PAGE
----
iOS 7 has been hailed by many iOS users as the biggest overhaul of Apple’s operating system since iOS was unveiled in 2007 with the first iPhone. However, it seems to me (at least) that Apple did not unveil a new operating system for the sake of doing so. Apple wanted to provide a new user experience that would make using the iPhone as easy (if not easier) than it was before.

As I sit here taking in my iOS 7 desktop view, I am first taken away by the array of colors of the various icons that, at first glance, appears to be a child’s coloring project gone wrong – but, when combined with the transparency look of the notification window and the Control Center, looks absolutely riveting.

There are a few things about the iOS 7 desktop and individual applications that will strike you at first glance. I’ll cover a few of them here, although time and space constraints will not allow me to do justice to them all.

iOS 7 desktop

iOS 7 Sight #1: Signal Bars and Battery Icon

It’s been said long enough that it sounds almost trite to repeat, but it’s true: there is a contemporary elegance to iOS 7 that is as refined as iOS 6 – but, in its own way. First, the old reception bars at the top left of your desktop screen in iOS 6 have been replaced by dots.

It’s a small difference, but one that aids the contemporary look. While many tech enthusiasts believed that Apple would replace the skeuomorphism of Scott Forstall and iOS 6, they may not have expected the signal bars to also undergo some small transformation.

To the right of the top of your desktop remains the battery icon that characterized the health of your iPhone in iOS 6. It, too, has more of a shape and verisimilitude than I expected with Jony Ive’s new contemporary style. When you charge your iPhone, it has more of a “ring” sound than before. The sound seems to have a lighter sound than that of the usual charging noise we’ve come to expect from iOS 6.

iOS 7 Sight #2: The Clock 

This sight mentioned here is something that, if you don’t look hard enough, you may miss altogether. The clock in iOS 7 matches real time, a nice change to the clock application that did not exist in iOS 6. The clock on my iPad 3 (which I’ve yet to update to iOS 7) shows a time of 10:15, which, of course, is more of a representation of time itself than of actual time.

This is an interesting addition to iOS 7, seeing that it would seem, on the surface, to be a part of the skeuomorphism of Steve Jobs and Scott Forstall. The fact that Ive and his team could add real time to the clock application shows that a modern, contemporary look does not deny some element of realism.

iOS 7 Sight #3: FaceTime Has an Icon on the iPhone

FaceTime icon in iOS 7

Privacy is a huge deal to many of us, but some of us prefer more privacy than others. When it comes to me, however, I do not resent the idea of Apple discovering my interests – what I like and what I don’t.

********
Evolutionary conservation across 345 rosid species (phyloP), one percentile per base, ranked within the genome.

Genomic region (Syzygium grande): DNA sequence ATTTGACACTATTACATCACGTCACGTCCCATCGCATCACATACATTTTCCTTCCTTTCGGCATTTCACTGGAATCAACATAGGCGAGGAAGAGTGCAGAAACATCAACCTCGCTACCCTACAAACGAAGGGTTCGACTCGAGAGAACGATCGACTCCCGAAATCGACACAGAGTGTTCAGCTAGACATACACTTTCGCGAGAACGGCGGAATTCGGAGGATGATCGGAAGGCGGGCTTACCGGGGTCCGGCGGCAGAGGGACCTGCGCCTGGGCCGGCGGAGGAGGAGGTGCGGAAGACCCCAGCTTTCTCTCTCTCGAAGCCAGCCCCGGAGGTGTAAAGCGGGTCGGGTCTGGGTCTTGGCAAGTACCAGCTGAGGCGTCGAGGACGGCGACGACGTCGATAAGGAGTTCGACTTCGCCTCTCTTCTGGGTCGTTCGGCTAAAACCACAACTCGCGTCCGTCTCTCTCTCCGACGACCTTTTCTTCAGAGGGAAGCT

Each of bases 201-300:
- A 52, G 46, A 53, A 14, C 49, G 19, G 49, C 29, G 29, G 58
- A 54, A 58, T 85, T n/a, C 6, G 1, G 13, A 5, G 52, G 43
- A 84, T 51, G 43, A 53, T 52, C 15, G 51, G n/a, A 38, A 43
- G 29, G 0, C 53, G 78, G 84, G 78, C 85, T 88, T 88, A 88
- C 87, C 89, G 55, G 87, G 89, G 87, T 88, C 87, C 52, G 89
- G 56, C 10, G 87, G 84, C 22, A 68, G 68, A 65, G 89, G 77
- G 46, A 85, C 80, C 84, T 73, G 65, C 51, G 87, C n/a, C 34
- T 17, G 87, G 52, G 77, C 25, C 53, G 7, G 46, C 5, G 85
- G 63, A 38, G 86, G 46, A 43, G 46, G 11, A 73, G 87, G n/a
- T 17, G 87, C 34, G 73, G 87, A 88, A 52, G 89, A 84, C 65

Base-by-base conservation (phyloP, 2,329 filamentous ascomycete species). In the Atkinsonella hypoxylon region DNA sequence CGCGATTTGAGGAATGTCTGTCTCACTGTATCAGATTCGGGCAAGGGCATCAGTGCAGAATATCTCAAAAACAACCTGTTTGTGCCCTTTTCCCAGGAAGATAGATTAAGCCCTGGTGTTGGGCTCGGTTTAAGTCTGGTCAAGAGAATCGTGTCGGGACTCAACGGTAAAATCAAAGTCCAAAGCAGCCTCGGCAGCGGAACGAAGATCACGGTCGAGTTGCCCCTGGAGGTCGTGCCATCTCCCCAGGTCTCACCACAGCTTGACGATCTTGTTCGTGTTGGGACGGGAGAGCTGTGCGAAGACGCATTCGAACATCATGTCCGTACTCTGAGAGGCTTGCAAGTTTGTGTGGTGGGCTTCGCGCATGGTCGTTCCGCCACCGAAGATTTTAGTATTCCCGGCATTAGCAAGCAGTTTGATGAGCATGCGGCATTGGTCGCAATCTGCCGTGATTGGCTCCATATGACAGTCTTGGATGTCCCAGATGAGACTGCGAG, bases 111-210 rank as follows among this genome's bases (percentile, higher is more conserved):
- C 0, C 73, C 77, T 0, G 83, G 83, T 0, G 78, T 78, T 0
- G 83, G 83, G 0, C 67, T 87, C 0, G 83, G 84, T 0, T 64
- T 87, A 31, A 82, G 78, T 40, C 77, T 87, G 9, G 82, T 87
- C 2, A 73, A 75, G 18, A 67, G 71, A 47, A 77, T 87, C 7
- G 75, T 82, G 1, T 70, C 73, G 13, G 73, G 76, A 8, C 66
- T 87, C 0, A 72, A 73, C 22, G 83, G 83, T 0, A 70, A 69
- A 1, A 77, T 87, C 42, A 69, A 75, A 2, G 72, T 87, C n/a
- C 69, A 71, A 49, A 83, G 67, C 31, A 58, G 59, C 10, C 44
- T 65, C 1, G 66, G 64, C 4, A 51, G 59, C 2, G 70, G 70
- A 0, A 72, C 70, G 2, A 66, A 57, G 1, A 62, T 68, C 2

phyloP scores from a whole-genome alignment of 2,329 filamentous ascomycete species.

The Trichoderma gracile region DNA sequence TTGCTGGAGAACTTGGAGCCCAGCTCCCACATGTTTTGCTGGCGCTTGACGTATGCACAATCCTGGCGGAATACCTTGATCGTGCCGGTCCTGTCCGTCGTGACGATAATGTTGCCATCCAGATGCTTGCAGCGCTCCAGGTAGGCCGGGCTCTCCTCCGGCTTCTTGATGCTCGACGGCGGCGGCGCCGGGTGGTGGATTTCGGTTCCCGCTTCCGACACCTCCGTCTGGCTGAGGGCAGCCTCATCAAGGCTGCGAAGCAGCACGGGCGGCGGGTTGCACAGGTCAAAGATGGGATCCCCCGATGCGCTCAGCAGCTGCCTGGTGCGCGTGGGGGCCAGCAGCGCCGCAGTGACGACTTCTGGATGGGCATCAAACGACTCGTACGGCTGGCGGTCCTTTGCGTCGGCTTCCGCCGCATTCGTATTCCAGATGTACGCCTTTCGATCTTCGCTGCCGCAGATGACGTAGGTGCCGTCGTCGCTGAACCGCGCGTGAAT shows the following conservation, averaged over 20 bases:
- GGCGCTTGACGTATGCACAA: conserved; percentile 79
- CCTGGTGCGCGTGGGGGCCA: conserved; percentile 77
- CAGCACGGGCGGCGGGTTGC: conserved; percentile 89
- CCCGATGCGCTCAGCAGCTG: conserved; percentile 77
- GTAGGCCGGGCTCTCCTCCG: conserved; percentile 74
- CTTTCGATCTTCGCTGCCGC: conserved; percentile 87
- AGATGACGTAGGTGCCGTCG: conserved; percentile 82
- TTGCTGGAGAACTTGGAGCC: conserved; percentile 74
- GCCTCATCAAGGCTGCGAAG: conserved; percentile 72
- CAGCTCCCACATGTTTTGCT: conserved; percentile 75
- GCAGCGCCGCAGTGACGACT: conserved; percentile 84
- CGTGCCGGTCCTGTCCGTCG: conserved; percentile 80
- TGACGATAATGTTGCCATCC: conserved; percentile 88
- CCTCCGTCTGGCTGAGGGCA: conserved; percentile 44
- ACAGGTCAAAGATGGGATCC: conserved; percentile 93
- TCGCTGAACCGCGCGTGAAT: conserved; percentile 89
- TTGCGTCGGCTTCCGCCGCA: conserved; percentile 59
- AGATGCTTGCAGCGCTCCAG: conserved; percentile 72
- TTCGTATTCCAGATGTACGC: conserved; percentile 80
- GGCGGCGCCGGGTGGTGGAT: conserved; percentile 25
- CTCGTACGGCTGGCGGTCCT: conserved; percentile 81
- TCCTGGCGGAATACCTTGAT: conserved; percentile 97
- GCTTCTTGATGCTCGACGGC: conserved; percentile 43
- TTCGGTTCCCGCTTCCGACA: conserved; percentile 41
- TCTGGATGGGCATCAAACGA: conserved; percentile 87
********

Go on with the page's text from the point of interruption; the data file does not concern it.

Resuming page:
While Apple has likely spent the last year tracking my interests, the company’s discovered that I, like many other iOS users, rarely use FaceTime. After all, without a FaceTime icon on my main desktop, and Skype as the video chat and text application of choice, what other application would I choose for life’s personal moments?

This is fixed in iOS 7, seeing that Apple has now provided a FaceTime app (which mirrors the FaceTime app on the iPad and in Mac OS X) that creates a fifth row of icons on my iOS desktop.

iOS 7 Sight #4: iMessage

iOS 7 iMessage app

Apple’s iMessage has always been nothing short of refreshing for me. If you’ve ever experimented with Android’s messaging apps (particularly that of Samsung), you will understand what I mean.

Samsung’s messaging apps (on both the GS3 and GS4) come in the traditional black color. You can change them to a white color of some sort, but the application still forces you to live with the black color until you click on a recent message (which can then provide a white background). The black and white colors clash, in my view.

With iOS 7, iMessage has gotten even better. Now, gray has joined the other iMessage colors, adding to the sights of iMessage. In addition, as your texting conversation progresses, earlier comment bubbles turn lighter than before.

The further down the page your comment or that of a relative or friend is, the darker the bubble color. While this may not make a difference to some, it is a slight change that contrasts with the usual green and blue comment bubbles in the iOS 6 iMessage app.

iOS 7 Sight #5: Folder Zooming

One thing you may have noticed when pressing on your folders in iOS 7 is that, contrary to what happened in iOS 6, iOS 7 zooms in to the folder you’ve pressed so that you can see the apps up close that you’ve grouped together. This is a neat feature, since iOS 6 made it easy to open folders and forget the folder you wanted or needed earlier at a later date.

For those of you that wanted Newsstand to finally get in a folder and stay there, you got your wish: newsstand can now be placed in a folder in iOS 7. You can now use the extra space to prioritize another icon in Apple’s app ecosystem.

There are many other impressions, sights, and sounds to notice in iOS 7. We here at Tapscape will be back to bring you more coverage on what you can expect in iOS 7. Stay tuned.